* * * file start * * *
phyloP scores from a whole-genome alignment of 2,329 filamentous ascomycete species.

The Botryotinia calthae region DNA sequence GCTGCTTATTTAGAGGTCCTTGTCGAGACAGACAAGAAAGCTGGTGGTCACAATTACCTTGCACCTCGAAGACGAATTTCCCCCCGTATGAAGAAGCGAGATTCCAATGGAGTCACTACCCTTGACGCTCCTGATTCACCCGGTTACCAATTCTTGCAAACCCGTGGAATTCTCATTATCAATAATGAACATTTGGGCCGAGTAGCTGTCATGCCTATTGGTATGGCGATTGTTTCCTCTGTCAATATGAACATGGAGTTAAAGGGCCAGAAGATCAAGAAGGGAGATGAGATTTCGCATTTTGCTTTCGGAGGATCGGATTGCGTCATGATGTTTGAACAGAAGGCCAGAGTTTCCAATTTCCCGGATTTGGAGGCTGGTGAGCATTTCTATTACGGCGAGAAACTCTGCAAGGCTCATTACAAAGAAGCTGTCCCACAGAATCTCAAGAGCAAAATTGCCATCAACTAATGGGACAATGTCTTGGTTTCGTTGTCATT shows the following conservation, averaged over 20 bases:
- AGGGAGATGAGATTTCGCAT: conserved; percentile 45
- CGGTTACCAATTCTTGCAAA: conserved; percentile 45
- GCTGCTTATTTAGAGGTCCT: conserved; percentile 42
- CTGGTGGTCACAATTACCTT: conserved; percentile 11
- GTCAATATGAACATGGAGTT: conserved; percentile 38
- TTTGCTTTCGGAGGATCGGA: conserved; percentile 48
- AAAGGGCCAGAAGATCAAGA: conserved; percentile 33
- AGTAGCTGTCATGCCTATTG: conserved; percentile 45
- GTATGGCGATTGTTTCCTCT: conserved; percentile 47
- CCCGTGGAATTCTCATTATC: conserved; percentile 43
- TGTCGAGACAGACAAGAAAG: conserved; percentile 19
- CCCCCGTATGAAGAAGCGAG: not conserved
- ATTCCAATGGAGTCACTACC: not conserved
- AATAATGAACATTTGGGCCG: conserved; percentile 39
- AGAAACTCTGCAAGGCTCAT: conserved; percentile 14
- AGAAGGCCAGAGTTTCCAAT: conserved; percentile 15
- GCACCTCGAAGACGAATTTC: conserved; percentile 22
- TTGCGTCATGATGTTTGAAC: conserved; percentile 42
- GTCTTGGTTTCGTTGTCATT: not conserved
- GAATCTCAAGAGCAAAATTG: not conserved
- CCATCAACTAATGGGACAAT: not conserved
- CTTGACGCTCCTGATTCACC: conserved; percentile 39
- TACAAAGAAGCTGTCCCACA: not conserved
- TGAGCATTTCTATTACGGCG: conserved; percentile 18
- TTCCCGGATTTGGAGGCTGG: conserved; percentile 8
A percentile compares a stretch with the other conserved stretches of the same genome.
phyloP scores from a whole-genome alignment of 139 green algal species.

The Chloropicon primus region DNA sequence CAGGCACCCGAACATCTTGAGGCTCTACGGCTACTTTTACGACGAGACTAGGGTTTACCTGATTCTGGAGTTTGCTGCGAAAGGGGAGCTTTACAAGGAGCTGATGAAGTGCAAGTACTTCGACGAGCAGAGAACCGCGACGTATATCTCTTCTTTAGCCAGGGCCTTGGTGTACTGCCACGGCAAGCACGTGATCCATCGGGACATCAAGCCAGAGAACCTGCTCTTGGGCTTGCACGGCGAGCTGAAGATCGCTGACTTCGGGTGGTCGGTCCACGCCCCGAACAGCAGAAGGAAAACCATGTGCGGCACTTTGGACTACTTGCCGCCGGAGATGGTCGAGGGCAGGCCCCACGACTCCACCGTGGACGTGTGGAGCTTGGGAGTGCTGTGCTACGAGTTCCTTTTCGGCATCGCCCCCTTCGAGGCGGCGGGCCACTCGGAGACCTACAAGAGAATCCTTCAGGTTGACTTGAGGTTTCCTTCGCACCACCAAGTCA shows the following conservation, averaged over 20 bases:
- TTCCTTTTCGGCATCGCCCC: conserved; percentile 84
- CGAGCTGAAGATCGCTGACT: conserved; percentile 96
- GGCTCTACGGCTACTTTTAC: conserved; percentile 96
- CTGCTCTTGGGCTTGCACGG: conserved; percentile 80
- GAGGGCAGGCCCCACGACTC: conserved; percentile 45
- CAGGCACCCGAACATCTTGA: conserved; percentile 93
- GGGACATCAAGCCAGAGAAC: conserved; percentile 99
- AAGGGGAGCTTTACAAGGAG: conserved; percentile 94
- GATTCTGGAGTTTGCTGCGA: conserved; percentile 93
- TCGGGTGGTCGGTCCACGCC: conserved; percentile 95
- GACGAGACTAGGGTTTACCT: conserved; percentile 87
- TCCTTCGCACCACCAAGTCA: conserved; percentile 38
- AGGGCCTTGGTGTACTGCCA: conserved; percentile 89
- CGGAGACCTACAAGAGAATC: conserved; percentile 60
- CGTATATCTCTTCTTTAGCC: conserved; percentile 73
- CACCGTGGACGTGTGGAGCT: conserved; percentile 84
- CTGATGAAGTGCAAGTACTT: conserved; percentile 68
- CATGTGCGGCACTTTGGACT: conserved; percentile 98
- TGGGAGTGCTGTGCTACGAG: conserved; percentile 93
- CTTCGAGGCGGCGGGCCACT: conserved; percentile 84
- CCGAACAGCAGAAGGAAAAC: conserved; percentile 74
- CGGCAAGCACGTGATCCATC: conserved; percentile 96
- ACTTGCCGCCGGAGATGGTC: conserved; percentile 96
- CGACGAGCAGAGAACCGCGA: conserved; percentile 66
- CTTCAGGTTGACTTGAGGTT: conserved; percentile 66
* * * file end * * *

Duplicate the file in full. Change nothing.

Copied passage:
phyloP scores from a whole-genome alignment of 2,329 filamentous ascomycete species.

The Botryotinia calthae region DNA sequence GCTGCTTATTTAGAGGTCCTTGTCGAGACAGACAAGAAAGCTGGTGGTCACAATTACCTTGCACCTCGAAGACGAATTTCCCCCCGTATGAAGAAGCGAGATTCCAATGGAGTCACTACCCTTGACGCTCCTGATTCACCCGGTTACCAATTCTTGCAAACCCGTGGAATTCTCATTATCAATAATGAACATTTGGGCCGAGTAGCTGTCATGCCTATTGGTATGGCGATTGTTTCCTCTGTCAATATGAACATGGAGTTAAAGGGCCAGAAGATCAAGAAGGGAGATGAGATTTCGCATTTTGCTTTCGGAGGATCGGATTGCGTCATGATGTTTGAACAGAAGGCCAGAGTTTCCAATTTCCCGGATTTGGAGGCTGGTGAGCATTTCTATTACGGCGAGAAACTCTGCAAGGCTCATTACAAAGAAGCTGTCCCACAGAATCTCAAGAGCAAAATTGCCATCAACTAATGGGACAATGTCTTGGTTTCGTTGTCATT shows the following conservation, averaged over 20 bases:
- AGGGAGATGAGATTTCGCAT: conserved; percentile 45
- CGGTTACCAATTCTTGCAAA: conserved; percentile 45
- GCTGCTTATTTAGAGGTCCT: conserved; percentile 42
- CTGGTGGTCACAATTACCTT: conserved; percentile 11
- GTCAATATGAACATGGAGTT: conserved; percentile 38
- TTTGCTTTCGGAGGATCGGA: conserved; percentile 48
- AAAGGGCCAGAAGATCAAGA: conserved; percentile 33
- AGTAGCTGTCATGCCTATTG: conserved; percentile 45
- GTATGGCGATTGTTTCCTCT: conserved; percentile 47
- CCCGTGGAATTCTCATTATC: conserved; percentile 43
- TGTCGAGACAGACAAGAAAG: conserved; percentile 19
- CCCCCGTATGAAGAAGCGAG: not conserved
- ATTCCAATGGAGTCACTACC: not conserved
- AATAATGAACATTTGGGCCG: conserved; percentile 39
- AGAAACTCTGCAAGGCTCAT: conserved; percentile 14
- AGAAGGCCAGAGTTTCCAAT: conserved; percentile 15
- GCACCTCGAAGACGAATTTC: conserved; percentile 22
- TTGCGTCATGATGTTTGAAC: conserved; percentile 42
- GTCTTGGTTTCGTTGTCATT: not conserved
- GAATCTCAAGAGCAAAATTG: not conserved
- CCATCAACTAATGGGACAAT: not conserved
- CTTGACGCTCCTGATTCACC: conserved; percentile 39
- TACAAAGAAGCTGTCCCACA: not conserved
- TGAGCATTTCTATTACGGCG: conserved; percentile 18
- TTCCCGGATTTGGAGGCTGG: conserved; percentile 8
A percentile compares a stretch with the other conserved stretches of the same genome.
phyloP scores from a whole-genome alignment of 139 green algal species.

The Chloropicon primus region DNA sequence CAGGCACCCGAACATCTTGAGGCTCTACGGCTACTTTTACGACGAGACTAGGGTTTACCTGATTCTGGAGTTTGCTGCGAAAGGGGAGCTTTACAAGGAGCTGATGAAGTGCAAGTACTTCGACGAGCAGAGAACCGCGACGTATATCTCTTCTTTAGCCAGGGCCTTGGTGTACTGCCACGGCAAGCACGTGATCCATCGGGACATCAAGCCAGAGAACCTGCTCTTGGGCTTGCACGGCGAGCTGAAGATCGCTGACTTCGGGTGGTCGGTCCACGCCCCGAACAGCAGAAGGAAAACCATGTGCGGCACTTTGGACTACTTGCCGCCGGAGATGGTCGAGGGCAGGCCCCACGACTCCACCGTGGACGTGTGGAGCTTGGGAGTGCTGTGCTACGAGTTCCTTTTCGGCATCGCCCCCTTCGAGGCGGCGGGCCACTCGGAGACCTACAAGAGAATCCTTCAGGTTGACTTGAGGTTTCCTTCGCACCACCAAGTCA shows the following conservation, averaged over 20 bases:
- TTCCTTTTCGGCATCGCCCC: conserved; percentile 84
- CGAGCTGAAGATCGCTGACT: conserved; percentile 96
- GGCTCTACGGCTACTTTTAC: conserved; percentile 96
- CTGCTCTTGGGCTTGCACGG: conserved; percentile 80
- GAGGGCAGGCCCCACGACTC: conserved; percentile 45
- CAGGCACCCGAACATCTTGA: conserved; percentile 93
- GGGACATCAAGCCAGAGAAC: conserved; percentile 99
- AAGGGGAGCTTTACAAGGAG: conserved; percentile 94
- GATTCTGGAGTTTGCTGCGA: conserved; percentile 93
- TCGGGTGGTCGGTCCACGCC: conserved; percentile 95
- GACGAGACTAGGGTTTACCT: conserved; percentile 87
- TCCTTCGCACCACCAAGTCA: conserved; percentile 38
- AGGGCCTTGGTGTACTGCCA: conserved; percentile 89
- CGGAGACCTACAAGAGAATC: conserved; percentile 60
- CGTATATCTCTTCTTTAGCC: conserved; percentile 73
- CACCGTGGACGTGTGGAGCT: conserved; percentile 84
- CTGATGAAGTGCAAGTACTT: conserved; percentile 68
- CATGTGCGGCACTTTGGACT: conserved; percentile 98
- TGGGAGTGCTGTGCTACGAG: conserved; percentile 93
- CTTCGAGGCGGCGGGCCACT: conserved; percentile 84
- CCGAACAGCAGAAGGAAAAC: conserved; percentile 74
- CGGCAAGCACGTGATCCATC: conserved; percentile 96
- ACTTGCCGCCGGAGATGGTC: conserved; percentile 96
- CGACGAGCAGAGAACCGCGA: conserved; percentile 66
- CTTCAGGTTGACTTGAGGTT: conserved; percentile 66